quantum complexity
QCMA
expander graphs
representation theory
eng
Schloss Dagstuhl – Leibniz-Zentrum für Informatik
Leibniz International Proceedings in Informatics
1868-8969
2023-07-18
266
12:1
12:18
10.4230/LIPIcs.TQC.2023.12
article
Efficient Tomography of Non-Interacting-Fermion States
Aaronson, Scott
1
Grewal, Sabee
1
https://orcid.org/0000-0002-8241-560X
The University of Texas at Austin, TX, USA
We give an efficient algorithm that learns a non-interacting-fermion state, given copies of the state. For a system of n non-interacting fermions and m modes, we show that O(m³ n² log(1/δ) / ε⁴) copies of the input state and O(m⁴ n² log(1/δ)/ ε⁴) time are sufficient to learn the state to trace distance at most ε with probability at least 1 - δ. Our algorithm empirically estimates one-mode correlations in O(m) different measurement bases and uses them to reconstruct a succinct description of the entire state efficiently.
https://drops.dagstuhl.de/storage/00lipics/lipics-vol266-tqc2023/LIPIcs.TQC.2023.12/LIPIcs.TQC.2023.12.pdf
free-fermions
Gaussian fermions
non-interacting fermions
quantum state tomography
efficient tomography
eng
Schloss Dagstuhl – Leibniz-Zentrum für Informatik
Leibniz International Proceedings in Informatics
1868-8969
2023-07-18
266
13:1
13:24
10.4230/LIPIcs.TQC.2023.13
article
Quantum Policy Gradient Algorithms
Jerbi, Sofiene
1
https://orcid.org/0000-0001-8171-5742
Cornelissen, Arjan
2
https://orcid.org/0000-0002-9160-5261
Ozols, Maris
2
https://orcid.org/0000-0002-3238-8594
Dunjko, Vedran
3
https://orcid.org/0000-0002-2632-7955
Institute for Theoretical Physics, Universität Innsbruck, Austria
QuSoft and University of Amsterdam, The Netherlands
applied Quantum algorithms (aQa), Leiden University, The Netherlands
Understanding the power and limitations of quantum access to data in machine learning tasks is primordial to assess the potential of quantum computing in artificial intelligence. Previous works have already shown that speed-ups in learning are possible when given quantum access to reinforcement learning environments. Yet, the applicability of quantum algorithms in this setting remains very limited, notably in environments with large state and action spaces. In this work, we design quantum algorithms to train state-of-the-art reinforcement learning policies by exploiting quantum interactions with an environment. However, these algorithms only offer full quadratic speed-ups in sample complexity over their classical analogs when the trained policies satisfy some regularity conditions. Interestingly, we find that reinforcement learning policies derived from parametrized quantum circuits are well-behaved with respect to these conditions, which showcases the benefit of a fully-quantum reinforcement learning framework.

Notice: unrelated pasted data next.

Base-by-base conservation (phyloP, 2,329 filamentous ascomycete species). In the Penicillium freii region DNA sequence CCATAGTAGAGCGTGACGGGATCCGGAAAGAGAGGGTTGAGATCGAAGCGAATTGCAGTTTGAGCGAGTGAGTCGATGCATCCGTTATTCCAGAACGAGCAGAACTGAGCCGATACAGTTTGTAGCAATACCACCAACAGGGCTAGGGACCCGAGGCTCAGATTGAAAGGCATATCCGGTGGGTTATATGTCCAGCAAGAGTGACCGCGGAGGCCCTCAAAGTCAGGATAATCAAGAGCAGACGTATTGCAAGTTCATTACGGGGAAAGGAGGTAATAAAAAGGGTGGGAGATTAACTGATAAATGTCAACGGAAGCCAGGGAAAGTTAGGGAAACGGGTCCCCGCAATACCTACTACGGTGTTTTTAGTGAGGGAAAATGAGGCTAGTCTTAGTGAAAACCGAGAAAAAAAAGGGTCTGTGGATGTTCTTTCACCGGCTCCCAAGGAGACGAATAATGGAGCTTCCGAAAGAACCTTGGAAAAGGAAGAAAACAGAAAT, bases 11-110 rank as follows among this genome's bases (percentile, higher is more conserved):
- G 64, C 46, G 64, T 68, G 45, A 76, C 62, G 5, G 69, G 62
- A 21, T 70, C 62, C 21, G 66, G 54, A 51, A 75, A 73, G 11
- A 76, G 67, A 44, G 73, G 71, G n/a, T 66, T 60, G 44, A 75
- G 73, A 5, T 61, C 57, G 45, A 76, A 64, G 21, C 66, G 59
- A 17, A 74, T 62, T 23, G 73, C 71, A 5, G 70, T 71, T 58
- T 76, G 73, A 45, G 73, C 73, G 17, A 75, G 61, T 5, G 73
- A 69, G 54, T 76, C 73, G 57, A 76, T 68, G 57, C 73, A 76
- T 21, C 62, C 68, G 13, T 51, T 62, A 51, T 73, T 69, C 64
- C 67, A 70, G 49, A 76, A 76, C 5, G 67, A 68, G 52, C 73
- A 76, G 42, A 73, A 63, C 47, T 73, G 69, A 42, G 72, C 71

https://drops.dagstuhl.de/storage/00lipics/lipics-vol266-tqc2023/LIPIcs.TQC.2023.13/LIPIcs.TQC.2023.13.pdf
quantum reinforcement learning
policy gradient methods
parametrized quantum circuits
eng
Schloss Dagstuhl – Leibniz-Zentrum für Informatik
Leibniz International Proceedings in Informatics
1868-8969
2023-07-18
266
14:1
14:21
10.4230/LIPIcs.TQC.2023.14
article
Local Hamiltonians with No Low-Energy Stabilizer States
Coble, Nolan J.
1
Coudron, Matthew
1
2
Nelson, Jon
1
Nezhadi, Seyed Sajjad
1
Joint Center for Quantum Information and Computer Science (QuICS), Department of Computer Science, University of Maryland, College Park, MD, USA
National Institute of Standards and Technology, Gaithersburg, MD, USA
The recently-defined No Low-energy Sampleable States (NLSS) conjecture of Gharibian and Le Gall [Sevag Gharibian and François {Le Gall}, 2022] posits the existence of a family of local Hamiltonians where all states of low-enough constant energy do not have succinct representations allowing perfect sampling access. States that can be prepared using only Clifford gates (i.e. stabilizer states) are an example of sampleable states, so the NLSS conjecture implies the existence of local Hamiltonians whose low-energy space contains no stabilizer states. We describe families that exhibit this requisite property via a simple alteration to local Hamiltonians corresponding to CSS codes. Our method can also be applied to the recent NLTS Hamiltonians of Anshu, Breuckmann, and Nirkhe [Anshu et al., 2022], resulting in a family of local Hamiltonians whose low-energy space contains neither stabilizer states nor trivial states. We hope that our techniques will eventually be helpful for constructing Hamiltonians which simultaneously satisfy NLSS and NLTS.
https://drops.dagstuhl.de/storage/00lipics/lipics-vol266-tqc2023/LIPIcs.TQC.2023.14/LIPIcs.TQC.2023.14.pdf
Hamiltonian complexity
Stabilizer codes
Low-energy states